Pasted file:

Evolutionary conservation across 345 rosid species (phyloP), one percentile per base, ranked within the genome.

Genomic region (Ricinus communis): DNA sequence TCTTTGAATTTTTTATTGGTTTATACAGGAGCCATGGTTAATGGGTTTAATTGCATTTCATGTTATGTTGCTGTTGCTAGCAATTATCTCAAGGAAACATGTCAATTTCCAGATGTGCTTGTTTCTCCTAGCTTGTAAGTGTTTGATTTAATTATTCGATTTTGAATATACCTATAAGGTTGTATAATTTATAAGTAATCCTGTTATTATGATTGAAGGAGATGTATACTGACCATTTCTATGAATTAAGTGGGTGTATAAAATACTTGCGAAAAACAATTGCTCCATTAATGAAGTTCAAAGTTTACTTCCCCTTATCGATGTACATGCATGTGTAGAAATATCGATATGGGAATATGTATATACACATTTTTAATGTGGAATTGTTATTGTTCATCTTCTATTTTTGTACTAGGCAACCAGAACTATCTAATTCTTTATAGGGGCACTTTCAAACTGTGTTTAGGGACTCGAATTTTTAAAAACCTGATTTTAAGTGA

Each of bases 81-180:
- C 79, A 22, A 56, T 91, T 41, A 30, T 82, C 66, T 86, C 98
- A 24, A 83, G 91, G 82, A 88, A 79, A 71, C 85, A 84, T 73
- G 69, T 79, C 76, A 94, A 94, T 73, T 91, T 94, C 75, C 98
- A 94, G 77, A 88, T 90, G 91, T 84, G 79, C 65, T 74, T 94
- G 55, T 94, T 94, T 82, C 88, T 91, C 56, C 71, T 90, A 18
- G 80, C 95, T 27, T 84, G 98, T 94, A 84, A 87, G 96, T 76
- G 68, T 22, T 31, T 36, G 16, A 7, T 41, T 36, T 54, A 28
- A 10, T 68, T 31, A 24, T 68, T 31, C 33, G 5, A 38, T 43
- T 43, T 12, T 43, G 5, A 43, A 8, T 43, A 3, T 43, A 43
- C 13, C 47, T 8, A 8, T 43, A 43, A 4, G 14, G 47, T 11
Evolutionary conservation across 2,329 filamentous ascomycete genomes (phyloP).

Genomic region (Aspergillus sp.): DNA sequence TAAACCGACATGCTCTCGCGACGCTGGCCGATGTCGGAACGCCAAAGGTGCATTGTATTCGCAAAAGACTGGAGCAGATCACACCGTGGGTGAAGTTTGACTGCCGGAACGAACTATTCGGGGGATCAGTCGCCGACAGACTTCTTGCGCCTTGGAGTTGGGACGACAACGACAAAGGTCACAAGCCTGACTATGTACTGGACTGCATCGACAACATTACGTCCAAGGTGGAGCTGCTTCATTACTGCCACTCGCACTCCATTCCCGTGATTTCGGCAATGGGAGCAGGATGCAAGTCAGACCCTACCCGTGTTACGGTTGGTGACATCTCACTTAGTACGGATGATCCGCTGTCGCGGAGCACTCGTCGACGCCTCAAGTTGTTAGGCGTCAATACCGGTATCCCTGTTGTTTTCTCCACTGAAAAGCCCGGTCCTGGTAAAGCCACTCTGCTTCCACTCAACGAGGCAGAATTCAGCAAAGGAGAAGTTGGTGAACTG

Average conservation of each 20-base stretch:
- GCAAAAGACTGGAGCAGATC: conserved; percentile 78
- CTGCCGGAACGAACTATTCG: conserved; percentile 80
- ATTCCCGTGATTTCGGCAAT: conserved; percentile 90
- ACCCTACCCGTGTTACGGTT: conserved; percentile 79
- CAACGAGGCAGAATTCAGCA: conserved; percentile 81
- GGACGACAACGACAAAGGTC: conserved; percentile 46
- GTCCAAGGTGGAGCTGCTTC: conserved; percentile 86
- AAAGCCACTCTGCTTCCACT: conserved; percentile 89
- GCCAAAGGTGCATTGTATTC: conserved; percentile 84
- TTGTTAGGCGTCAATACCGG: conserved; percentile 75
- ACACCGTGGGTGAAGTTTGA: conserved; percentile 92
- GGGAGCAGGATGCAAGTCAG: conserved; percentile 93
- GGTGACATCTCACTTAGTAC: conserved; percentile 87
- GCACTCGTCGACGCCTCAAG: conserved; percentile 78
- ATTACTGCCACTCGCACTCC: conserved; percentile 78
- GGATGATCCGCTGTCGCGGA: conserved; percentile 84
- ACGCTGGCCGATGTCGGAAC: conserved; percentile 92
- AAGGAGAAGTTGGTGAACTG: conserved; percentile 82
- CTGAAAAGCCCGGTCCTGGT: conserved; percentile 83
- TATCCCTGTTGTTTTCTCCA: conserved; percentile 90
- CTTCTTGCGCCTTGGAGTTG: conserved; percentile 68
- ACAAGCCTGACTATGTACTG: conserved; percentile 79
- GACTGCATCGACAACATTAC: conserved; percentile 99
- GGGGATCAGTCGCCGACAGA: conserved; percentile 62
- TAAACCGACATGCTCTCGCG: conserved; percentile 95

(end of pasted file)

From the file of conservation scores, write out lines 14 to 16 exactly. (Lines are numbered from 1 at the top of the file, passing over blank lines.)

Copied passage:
Evolutionary conservation across 2,329 filamentous ascomycete genomes (phyloP).

Genomic region (Aspergillus sp.): DNA sequence TAAACCGACATGCTCTCGCGACGCTGGCCGATGTCGGAACGCCAAAGGTGCATTGTATTCGCAAAAGACTGGAGCAGATCACACCGTGGGTGAAGTTTGACTGCCGGAACGAACTATTCGGGGGATCAGTCGCCGACAGACTTCTTGCGCCTTGGAGTTGGGACGACAACGACAAAGGTCACAAGCCTGACTATGTACTGGACTGCATCGACAACATTACGTCCAAGGTGGAGCTGCTTCATTACTGCCACTCGCACTCCATTCCCGTGATTTCGGCAATGGGAGCAGGATGCAAGTCAGACCCTACCCGTGTTACGGTTGGTGACATCTCACTTAGTACGGATGATCCGCTGTCGCGGAGCACTCGTCGACGCCTCAAGTTGTTAGGCGTCAATACCGGTATCCCTGTTGTTTTCTCCACTGAAAAGCCCGGTCCTGGTAAAGCCACTCTGCTTCCACTCAACGAGGCAGAATTCAGCAAAGGAGAAGTTGGTGAACTG

Average conservation of each 20-base stretch: